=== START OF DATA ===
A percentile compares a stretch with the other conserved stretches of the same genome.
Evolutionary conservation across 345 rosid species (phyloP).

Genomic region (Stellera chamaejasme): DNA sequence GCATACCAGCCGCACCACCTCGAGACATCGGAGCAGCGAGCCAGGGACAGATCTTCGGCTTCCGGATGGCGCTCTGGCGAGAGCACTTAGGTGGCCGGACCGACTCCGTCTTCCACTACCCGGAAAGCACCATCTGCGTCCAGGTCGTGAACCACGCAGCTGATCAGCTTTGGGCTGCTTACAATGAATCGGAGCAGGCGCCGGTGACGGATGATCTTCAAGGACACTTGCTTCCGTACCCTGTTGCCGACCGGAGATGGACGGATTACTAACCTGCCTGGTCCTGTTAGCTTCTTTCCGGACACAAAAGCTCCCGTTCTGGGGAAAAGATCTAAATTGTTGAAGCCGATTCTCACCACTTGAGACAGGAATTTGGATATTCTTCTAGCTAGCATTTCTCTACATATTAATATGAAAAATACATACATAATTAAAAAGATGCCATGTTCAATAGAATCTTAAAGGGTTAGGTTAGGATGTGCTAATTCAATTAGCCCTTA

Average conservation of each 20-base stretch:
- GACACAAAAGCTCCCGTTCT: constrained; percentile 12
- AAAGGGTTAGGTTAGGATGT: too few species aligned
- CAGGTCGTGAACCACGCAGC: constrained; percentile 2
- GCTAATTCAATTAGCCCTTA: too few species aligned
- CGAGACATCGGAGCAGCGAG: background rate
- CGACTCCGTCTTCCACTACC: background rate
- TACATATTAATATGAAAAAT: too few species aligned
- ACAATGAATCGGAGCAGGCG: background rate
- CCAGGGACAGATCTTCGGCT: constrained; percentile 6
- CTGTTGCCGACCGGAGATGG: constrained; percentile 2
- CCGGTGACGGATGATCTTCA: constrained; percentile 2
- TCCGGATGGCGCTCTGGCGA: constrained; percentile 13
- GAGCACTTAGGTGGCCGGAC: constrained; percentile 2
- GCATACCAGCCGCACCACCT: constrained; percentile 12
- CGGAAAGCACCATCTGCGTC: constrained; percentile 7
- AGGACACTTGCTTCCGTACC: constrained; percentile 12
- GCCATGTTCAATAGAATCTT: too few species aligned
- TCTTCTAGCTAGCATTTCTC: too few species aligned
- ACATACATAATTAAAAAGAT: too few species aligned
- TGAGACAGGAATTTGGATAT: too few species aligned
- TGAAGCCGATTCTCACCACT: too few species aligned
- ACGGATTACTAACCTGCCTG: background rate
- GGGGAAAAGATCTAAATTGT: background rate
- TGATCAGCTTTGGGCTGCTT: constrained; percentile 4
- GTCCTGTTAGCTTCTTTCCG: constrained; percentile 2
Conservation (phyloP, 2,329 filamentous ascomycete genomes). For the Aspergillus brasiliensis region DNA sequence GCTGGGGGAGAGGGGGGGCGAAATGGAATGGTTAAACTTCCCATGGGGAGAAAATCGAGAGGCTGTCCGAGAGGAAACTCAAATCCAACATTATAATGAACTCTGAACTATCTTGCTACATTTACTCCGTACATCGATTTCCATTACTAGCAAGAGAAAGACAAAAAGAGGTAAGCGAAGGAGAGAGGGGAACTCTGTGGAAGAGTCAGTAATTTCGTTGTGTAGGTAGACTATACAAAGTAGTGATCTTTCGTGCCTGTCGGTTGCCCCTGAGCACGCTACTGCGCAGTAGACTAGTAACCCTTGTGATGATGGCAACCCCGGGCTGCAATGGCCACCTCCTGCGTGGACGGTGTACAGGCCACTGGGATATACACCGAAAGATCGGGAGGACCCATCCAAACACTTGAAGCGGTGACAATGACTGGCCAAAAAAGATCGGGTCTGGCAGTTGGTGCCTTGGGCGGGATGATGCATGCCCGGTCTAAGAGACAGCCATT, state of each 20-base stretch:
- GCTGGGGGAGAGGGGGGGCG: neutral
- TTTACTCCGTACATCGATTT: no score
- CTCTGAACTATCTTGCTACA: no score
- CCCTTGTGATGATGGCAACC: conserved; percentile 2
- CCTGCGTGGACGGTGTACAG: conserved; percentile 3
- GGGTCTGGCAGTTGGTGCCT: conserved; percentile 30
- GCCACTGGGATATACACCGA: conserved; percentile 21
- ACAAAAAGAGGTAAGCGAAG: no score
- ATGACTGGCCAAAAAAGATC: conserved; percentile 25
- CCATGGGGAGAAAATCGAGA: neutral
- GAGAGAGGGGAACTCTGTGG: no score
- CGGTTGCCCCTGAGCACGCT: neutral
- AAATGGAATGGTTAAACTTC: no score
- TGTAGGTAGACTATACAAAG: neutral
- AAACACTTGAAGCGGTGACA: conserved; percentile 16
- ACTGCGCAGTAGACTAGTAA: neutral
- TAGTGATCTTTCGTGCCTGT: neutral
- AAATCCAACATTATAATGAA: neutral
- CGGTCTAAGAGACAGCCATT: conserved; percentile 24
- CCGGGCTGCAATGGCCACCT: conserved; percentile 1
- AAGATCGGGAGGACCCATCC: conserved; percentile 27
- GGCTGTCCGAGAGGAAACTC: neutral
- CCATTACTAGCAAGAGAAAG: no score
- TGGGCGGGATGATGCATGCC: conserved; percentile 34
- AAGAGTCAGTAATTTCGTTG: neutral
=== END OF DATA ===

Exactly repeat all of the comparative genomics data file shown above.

A percentile compares a stretch with the other conserved stretches of the same genome.
Evolutionary conservation across 345 rosid species (phyloP).

Genomic region (Stellera chamaejasme): DNA sequence GCATACCAGCCGCACCACCTCGAGACATCGGAGCAGCGAGCCAGGGACAGATCTTCGGCTTCCGGATGGCGCTCTGGCGAGAGCACTTAGGTGGCCGGACCGACTCCGTCTTCCACTACCCGGAAAGCACCATCTGCGTCCAGGTCGTGAACCACGCAGCTGATCAGCTTTGGGCTGCTTACAATGAATCGGAGCAGGCGCCGGTGACGGATGATCTTCAAGGACACTTGCTTCCGTACCCTGTTGCCGACCGGAGATGGACGGATTACTAACCTGCCTGGTCCTGTTAGCTTCTTTCCGGACACAAAAGCTCCCGTTCTGGGGAAAAGATCTAAATTGTTGAAGCCGATTCTCACCACTTGAGACAGGAATTTGGATATTCTTCTAGCTAGCATTTCTCTACATATTAATATGAAAAATACATACATAATTAAAAAGATGCCATGTTCAATAGAATCTTAAAGGGTTAGGTTAGGATGTGCTAATTCAATTAGCCCTTA

Average conservation of each 20-base stretch:
- GACACAAAAGCTCCCGTTCT: constrained; percentile 12
- AAAGGGTTAGGTTAGGATGT: too few species aligned
- CAGGTCGTGAACCACGCAGC: constrained; percentile 2
- GCTAATTCAATTAGCCCTTA: too few species aligned
- CGAGACATCGGAGCAGCGAG: background rate
- CGACTCCGTCTTCCACTACC: background rate
- TACATATTAATATGAAAAAT: too few species aligned
- ACAATGAATCGGAGCAGGCG: background rate
- CCAGGGACAGATCTTCGGCT: constrained; percentile 6
- CTGTTGCCGACCGGAGATGG: constrained; percentile 2
- CCGGTGACGGATGATCTTCA: constrained; percentile 2
- TCCGGATGGCGCTCTGGCGA: constrained; percentile 13
- GAGCACTTAGGTGGCCGGAC: constrained; percentile 2
- GCATACCAGCCGCACCACCT: constrained; percentile 12
- CGGAAAGCACCATCTGCGTC: constrained; percentile 7
- AGGACACTTGCTTCCGTACC: constrained; percentile 12
- GCCATGTTCAATAGAATCTT: too few species aligned
- TCTTCTAGCTAGCATTTCTC: too few species aligned
- ACATACATAATTAAAAAGAT: too few species aligned
- TGAGACAGGAATTTGGATAT: too few species aligned
- TGAAGCCGATTCTCACCACT: too few species aligned
- ACGGATTACTAACCTGCCTG: background rate
- GGGGAAAAGATCTAAATTGT: background rate
- TGATCAGCTTTGGGCTGCTT: constrained; percentile 4
- GTCCTGTTAGCTTCTTTCCG: constrained; percentile 2
Conservation (phyloP, 2,329 filamentous ascomycete genomes). For the Aspergillus brasiliensis region DNA sequence GCTGGGGGAGAGGGGGGGCGAAATGGAATGGTTAAACTTCCCATGGGGAGAAAATCGAGAGGCTGTCCGAGAGGAAACTCAAATCCAACATTATAATGAACTCTGAACTATCTTGCTACATTTACTCCGTACATCGATTTCCATTACTAGCAAGAGAAAGACAAAAAGAGGTAAGCGAAGGAGAGAGGGGAACTCTGTGGAAGAGTCAGTAATTTCGTTGTGTAGGTAGACTATACAAAGTAGTGATCTTTCGTGCCTGTCGGTTGCCCCTGAGCACGCTACTGCGCAGTAGACTAGTAACCCTTGTGATGATGGCAACCCCGGGCTGCAATGGCCACCTCCTGCGTGGACGGTGTACAGGCCACTGGGATATACACCGAAAGATCGGGAGGACCCATCCAAACACTTGAAGCGGTGACAATGACTGGCCAAAAAAGATCGGGTCTGGCAGTTGGTGCCTTGGGCGGGATGATGCATGCCCGGTCTAAGAGACAGCCATT, state of each 20-base stretch:
- GCTGGGGGAGAGGGGGGGCG: neutral
- TTTACTCCGTACATCGATTT: no score
- CTCTGAACTATCTTGCTACA: no score
- CCCTTGTGATGATGGCAACC: conserved; percentile 2
- CCTGCGTGGACGGTGTACAG: conserved; percentile 3
- GGGTCTGGCAGTTGGTGCCT: conserved; percentile 30
- GCCACTGGGATATACACCGA: conserved; percentile 21
- ACAAAAAGAGGTAAGCGAAG: no score
- ATGACTGGCCAAAAAAGATC: conserved; percentile 25
- CCATGGGGAGAAAATCGAGA: neutral
- GAGAGAGGGGAACTCTGTGG: no score
- CGGTTGCCCCTGAGCACGCT: neutral
- AAATGGAATGGTTAAACTTC: no score
- TGTAGGTAGACTATACAAAG: neutral
- AAACACTTGAAGCGGTGACA: conserved; percentile 16
- ACTGCGCAGTAGACTAGTAA: neutral
- TAGTGATCTTTCGTGCCTGT: neutral
- AAATCCAACATTATAATGAA: neutral
- CGGTCTAAGAGACAGCCATT: conserved; percentile 24
- CCGGGCTGCAATGGCCACCT: conserved; percentile 1
- AAGATCGGGAGGACCCATCC: conserved; percentile 27
- GGCTGTCCGAGAGGAAACTC: neutral
- CCATTACTAGCAAGAGAAAG: no score
- TGGGCGGGATGATGCATGCC: conserved; percentile 34
- AAGAGTCAGTAATTTCGTTG: neutral